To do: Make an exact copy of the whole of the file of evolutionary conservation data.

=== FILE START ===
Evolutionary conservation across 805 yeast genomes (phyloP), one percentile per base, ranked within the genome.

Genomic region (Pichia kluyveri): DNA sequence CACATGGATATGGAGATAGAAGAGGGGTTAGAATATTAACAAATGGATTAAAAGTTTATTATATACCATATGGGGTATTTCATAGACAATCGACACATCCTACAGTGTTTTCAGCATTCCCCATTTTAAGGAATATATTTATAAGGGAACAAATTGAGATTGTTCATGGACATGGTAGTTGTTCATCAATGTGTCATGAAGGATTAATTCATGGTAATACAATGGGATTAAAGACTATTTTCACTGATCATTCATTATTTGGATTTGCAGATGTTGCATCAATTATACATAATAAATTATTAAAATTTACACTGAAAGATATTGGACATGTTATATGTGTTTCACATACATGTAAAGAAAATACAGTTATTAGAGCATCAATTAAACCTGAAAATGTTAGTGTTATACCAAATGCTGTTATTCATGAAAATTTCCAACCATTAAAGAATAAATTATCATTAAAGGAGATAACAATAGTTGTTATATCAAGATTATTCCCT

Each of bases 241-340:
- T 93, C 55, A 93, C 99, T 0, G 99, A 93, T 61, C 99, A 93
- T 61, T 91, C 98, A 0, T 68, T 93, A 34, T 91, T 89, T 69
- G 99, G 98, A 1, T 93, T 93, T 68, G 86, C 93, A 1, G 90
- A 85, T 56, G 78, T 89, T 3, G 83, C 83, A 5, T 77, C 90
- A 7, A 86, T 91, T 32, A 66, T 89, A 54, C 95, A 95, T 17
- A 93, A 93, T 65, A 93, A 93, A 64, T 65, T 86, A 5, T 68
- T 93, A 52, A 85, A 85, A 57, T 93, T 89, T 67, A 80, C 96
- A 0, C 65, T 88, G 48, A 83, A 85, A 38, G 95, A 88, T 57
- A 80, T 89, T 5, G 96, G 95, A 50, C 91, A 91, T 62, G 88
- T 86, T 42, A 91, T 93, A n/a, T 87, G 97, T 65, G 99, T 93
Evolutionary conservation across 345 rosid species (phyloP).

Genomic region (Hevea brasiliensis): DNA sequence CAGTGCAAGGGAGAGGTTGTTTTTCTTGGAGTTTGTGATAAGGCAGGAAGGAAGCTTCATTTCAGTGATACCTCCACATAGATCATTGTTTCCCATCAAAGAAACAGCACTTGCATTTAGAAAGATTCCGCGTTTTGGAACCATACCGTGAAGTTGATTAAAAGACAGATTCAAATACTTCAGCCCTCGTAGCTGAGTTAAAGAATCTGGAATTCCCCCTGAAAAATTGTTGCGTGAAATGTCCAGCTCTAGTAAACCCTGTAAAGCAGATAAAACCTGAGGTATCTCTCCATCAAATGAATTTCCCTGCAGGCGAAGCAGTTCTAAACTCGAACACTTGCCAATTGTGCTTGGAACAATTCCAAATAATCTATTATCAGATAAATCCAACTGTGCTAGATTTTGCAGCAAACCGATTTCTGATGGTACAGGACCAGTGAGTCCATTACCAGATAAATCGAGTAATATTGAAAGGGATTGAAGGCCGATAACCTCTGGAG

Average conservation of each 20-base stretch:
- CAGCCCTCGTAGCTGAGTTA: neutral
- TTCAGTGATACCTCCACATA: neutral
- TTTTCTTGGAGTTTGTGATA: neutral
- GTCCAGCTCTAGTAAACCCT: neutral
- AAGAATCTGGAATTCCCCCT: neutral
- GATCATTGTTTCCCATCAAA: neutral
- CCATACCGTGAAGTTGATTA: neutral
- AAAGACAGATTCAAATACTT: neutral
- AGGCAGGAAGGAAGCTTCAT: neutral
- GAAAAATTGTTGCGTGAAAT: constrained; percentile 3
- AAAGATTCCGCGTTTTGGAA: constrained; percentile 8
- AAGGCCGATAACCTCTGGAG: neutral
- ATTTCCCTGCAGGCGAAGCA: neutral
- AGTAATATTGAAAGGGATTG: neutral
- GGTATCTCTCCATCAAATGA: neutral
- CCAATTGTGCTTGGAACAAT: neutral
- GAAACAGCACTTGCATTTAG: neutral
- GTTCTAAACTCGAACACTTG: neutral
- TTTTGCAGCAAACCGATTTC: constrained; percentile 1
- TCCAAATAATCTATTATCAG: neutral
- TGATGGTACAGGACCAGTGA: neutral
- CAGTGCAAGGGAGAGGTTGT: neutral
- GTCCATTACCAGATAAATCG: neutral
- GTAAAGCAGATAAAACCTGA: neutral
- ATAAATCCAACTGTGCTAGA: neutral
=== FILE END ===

Evolutionary conservation across 805 yeast genomes (phyloP), one percentile per base, ranked within the genome.

Genomic region (Pichia kluyveri): DNA sequence CACATGGATATGGAGATAGAAGAGGGGTTAGAATATTAACAAATGGATTAAAAGTTTATTATATACCATATGGGGTATTTCATAGACAATCGACACATCCTACAGTGTTTTCAGCATTCCCCATTTTAAGGAATATATTTATAAGGGAACAAATTGAGATTGTTCATGGACATGGTAGTTGTTCATCAATGTGTCATGAAGGATTAATTCATGGTAATACAATGGGATTAAAGACTATTTTCACTGATCATTCATTATTTGGATTTGCAGATGTTGCATCAATTATACATAATAAATTATTAAAATTTACACTGAAAGATATTGGACATGTTATATGTGTTTCACATACATGTAAAGAAAATACAGTTATTAGAGCATCAATTAAACCTGAAAATGTTAGTGTTATACCAAATGCTGTTATTCATGAAAATTTCCAACCATTAAAGAATAAATTATCATTAAAGGAGATAACAATAGTTGTTATATCAAGATTATTCCCT

Each of bases 241-340:
- T 93, C 55, A 93, C 99, T 0, G 99, A 93, T 61, C 99, A 93
- T 61, T 91, C 98, A 0, T 68, T 93, A 34, T 91, T 89, T 69
- G 99, G 98, A 1, T 93, T 93, T 68, G 86, C 93, A 1, G 90
- A 85, T 56, G 78, T 89, T 3, G 83, C 83, A 5, T 77, C 90
- A 7, A 86, T 91, T 32, A 66, T 89, A 54, C 95, A 95, T 17
- A 93, A 93, T 65, A 93, A 93, A 64, T 65, T 86, A 5, T 68
- T 93, A 52, A 85, A 85, A 57, T 93, T 89, T 67, A 80, C 96
- A 0, C 65, T 88, G 48, A 83, A 85, A 38, G 95, A 88, T 57
- A 80, T 89, T 5, G 96, G 95, A 50, C 91, A 91, T 62, G 88
- T 86, T 42, A 91, T 93, A n/a, T 87, G 97, T 65, G 99, T 93
Evolutionary conservation across 345 rosid species (phyloP).

Genomic region (Hevea brasiliensis): DNA sequence CAGTGCAAGGGAGAGGTTGTTTTTCTTGGAGTTTGTGATAAGGCAGGAAGGAAGCTTCATTTCAGTGATACCTCCACATAGATCATTGTTTCCCATCAAAGAAACAGCACTTGCATTTAGAAAGATTCCGCGTTTTGGAACCATACCGTGAAGTTGATTAAAAGACAGATTCAAATACTTCAGCCCTCGTAGCTGAGTTAAAGAATCTGGAATTCCCCCTGAAAAATTGTTGCGTGAAATGTCCAGCTCTAGTAAACCCTGTAAAGCAGATAAAACCTGAGGTATCTCTCCATCAAATGAATTTCCCTGCAGGCGAAGCAGTTCTAAACTCGAACACTTGCCAATTGTGCTTGGAACAATTCCAAATAATCTATTATCAGATAAATCCAACTGTGCTAGATTTTGCAGCAAACCGATTTCTGATGGTACAGGACCAGTGAGTCCATTACCAGATAAATCGAGTAATATTGAAAGGGATTGAAGGCCGATAACCTCTGGAG

Average conservation of each 20-base stretch:
- CAGCCCTCGTAGCTGAGTTA: neutral
- TTCAGTGATACCTCCACATA: neutral
- TTTTCTTGGAGTTTGTGATA: neutral
- GTCCAGCTCTAGTAAACCCT: neutral
- AAGAATCTGGAATTCCCCCT: neutral
- GATCATTGTTTCCCATCAAA: neutral
- CCATACCGTGAAGTTGATTA: neutral
- AAAGACAGATTCAAATACTT: neutral
- AGGCAGGAAGGAAGCTTCAT: neutral
- GAAAAATTGTTGCGTGAAAT: constrained; percentile 3
- AAAGATTCCGCGTTTTGGAA: constrained; percentile 8
- AAGGCCGATAACCTCTGGAG: neutral
- ATTTCCCTGCAGGCGAAGCA: neutral
- AGTAATATTGAAAGGGATTG: neutral
- GGTATCTCTCCATCAAATGA: neutral
- CCAATTGTGCTTGGAACAAT: neutral
- GAAACAGCACTTGCATTTAG: neutral
- GTTCTAAACTCGAACACTTG: neutral
- TTTTGCAGCAAACCGATTTC: constrained; percentile 1
- TCCAAATAATCTATTATCAG: neutral
- TGATGGTACAGGACCAGTGA: neutral
- CAGTGCAAGGGAGAGGTTGT: neutral
- GTCCATTACCAGATAAATCG: neutral
- GTAAAGCAGATAAAACCTGA: neutral
- ATAAATCCAACTGTGCTAGA: neutral